The European logistics market is on track for another record year, as investment volumes and take-up activity are already in excess of five-year averages at the half-year point.
With an unprecedented amount of capital in the sector, investment into European logistics reached €22.5 bn during H1 2021, according to new data provided by broker Savills. This investment volume is 64% of the - record volume - of deals registered for all of 2020, and represents a 60% increase on the five-year first-half average.
The UK is the most popular investment destination, accounting for 37% of the overall H1 deal volumes. Ireland, Spain and the Netherlands were other markets that performed above their five-year averages, Savills' report shows.
Capital targeting the sector equates to just over 20% of the total amount invested in European real estate so far this year, compared with around 10% historically. Savills analysis of new capital raised by funds shows that 39% of the volume of new funds raised this year has been allocated to logistics - more than any other commercial sector.
The easing of travel restrictions has boosted inward investment from US buyers, while private individuals are cashing in on the aggressive yield compression that has been underway during the last 24 months.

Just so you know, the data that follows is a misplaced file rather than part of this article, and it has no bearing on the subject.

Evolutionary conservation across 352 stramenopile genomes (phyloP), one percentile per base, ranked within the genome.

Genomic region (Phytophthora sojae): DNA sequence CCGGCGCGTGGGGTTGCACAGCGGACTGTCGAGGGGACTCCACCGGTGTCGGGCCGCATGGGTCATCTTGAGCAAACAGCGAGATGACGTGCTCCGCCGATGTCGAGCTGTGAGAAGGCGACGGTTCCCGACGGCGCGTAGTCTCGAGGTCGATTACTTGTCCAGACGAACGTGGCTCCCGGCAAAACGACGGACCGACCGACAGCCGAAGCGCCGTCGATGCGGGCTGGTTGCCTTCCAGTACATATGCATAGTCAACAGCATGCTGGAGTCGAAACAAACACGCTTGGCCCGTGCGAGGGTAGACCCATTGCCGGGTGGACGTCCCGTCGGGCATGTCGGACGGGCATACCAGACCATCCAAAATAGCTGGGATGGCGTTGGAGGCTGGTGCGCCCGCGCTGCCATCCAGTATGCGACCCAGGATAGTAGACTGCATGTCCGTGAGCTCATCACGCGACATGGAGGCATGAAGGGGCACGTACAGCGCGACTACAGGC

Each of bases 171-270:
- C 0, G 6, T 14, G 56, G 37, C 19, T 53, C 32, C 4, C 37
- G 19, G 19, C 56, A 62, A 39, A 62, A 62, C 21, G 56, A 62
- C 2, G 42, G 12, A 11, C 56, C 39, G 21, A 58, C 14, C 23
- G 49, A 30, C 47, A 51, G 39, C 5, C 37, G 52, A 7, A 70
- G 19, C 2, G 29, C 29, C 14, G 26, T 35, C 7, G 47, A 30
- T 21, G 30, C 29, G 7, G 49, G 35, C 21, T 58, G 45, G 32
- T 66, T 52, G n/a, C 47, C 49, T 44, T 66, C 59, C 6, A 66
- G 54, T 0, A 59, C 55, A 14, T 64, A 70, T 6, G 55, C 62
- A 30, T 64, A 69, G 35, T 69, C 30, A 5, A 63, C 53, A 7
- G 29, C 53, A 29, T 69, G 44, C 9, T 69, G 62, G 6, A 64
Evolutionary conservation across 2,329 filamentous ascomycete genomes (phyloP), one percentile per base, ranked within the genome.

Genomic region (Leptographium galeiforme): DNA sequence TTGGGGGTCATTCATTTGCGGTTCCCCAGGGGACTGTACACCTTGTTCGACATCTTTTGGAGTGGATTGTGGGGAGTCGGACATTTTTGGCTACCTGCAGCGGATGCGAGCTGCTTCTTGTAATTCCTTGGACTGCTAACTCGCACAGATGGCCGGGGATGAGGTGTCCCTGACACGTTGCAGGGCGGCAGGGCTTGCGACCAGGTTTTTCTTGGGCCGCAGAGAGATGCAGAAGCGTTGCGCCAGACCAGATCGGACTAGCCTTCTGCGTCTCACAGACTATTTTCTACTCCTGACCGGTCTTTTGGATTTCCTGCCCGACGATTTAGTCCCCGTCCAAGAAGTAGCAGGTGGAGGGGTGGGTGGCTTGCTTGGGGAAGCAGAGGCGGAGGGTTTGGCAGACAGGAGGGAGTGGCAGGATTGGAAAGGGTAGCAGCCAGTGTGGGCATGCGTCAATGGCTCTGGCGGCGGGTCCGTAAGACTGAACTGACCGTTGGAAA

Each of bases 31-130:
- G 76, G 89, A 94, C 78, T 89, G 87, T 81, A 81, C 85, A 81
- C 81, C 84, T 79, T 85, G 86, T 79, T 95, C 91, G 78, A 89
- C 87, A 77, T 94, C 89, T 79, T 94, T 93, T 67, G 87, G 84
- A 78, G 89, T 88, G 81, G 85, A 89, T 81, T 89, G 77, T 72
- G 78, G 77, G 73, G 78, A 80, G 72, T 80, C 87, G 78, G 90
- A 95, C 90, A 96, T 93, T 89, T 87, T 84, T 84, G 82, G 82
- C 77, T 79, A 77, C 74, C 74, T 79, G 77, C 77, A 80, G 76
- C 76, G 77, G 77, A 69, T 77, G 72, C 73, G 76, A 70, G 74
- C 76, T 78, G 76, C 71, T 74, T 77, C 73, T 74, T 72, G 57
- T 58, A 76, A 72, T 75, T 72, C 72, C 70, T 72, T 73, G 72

Take-up hits new record high
Over the same period, European logistics take-up reached 18.7m m2 in H1 2021, also 63% above the half-year average. Germany (+28%), Netherlands (+64%) and Poland (+102%) performed the strongest against their five-year H1 averages.
In the UK, take-up for the first half of 2021 was 82% above the long-term average, driven by demand for units from online retailers.
The record volumes of deals and leasing activity is the result of five years of growth in 18 months, as Covid-19 accelerated structural changes that led to a huge expansion of online retail. Leasing activity, combined with constraints on available land, means vacancy rates across Europe continue to creep downwards.
European vacancy rates have fallen by an average of 80 basis points over the past 12 months to 4.6%. This has been helped by higher levels of take-up in Spain, while Czech Republic (2.4%) Denmark (2.6%), Barcelona (3.3%), Oslo (3.8%) and Helsinki (4.3%) remain the most undersupplied markets.
Prime rents have therefore risen by an average of 2% over the past 12 months, led by Lisbon (20%) and the Warsaw suburbs (16%). Savills anticipates that rental growth will accelerate again over the next 12-18 months due to an undersupply of properties.
The record low vacancy rates, and the promise of rental growth, means yields are continuing to compress further into the 3% to 4% range across most core European markets.
'The drivers of low supply and high demand in the occupational market show no sign of changing in the medium term, which in turn will allow investors to underwrite their acquisitions with increasing rental growth assumptions,' commented Marcus De Minckwitz, head of EMEA industrial and logistics.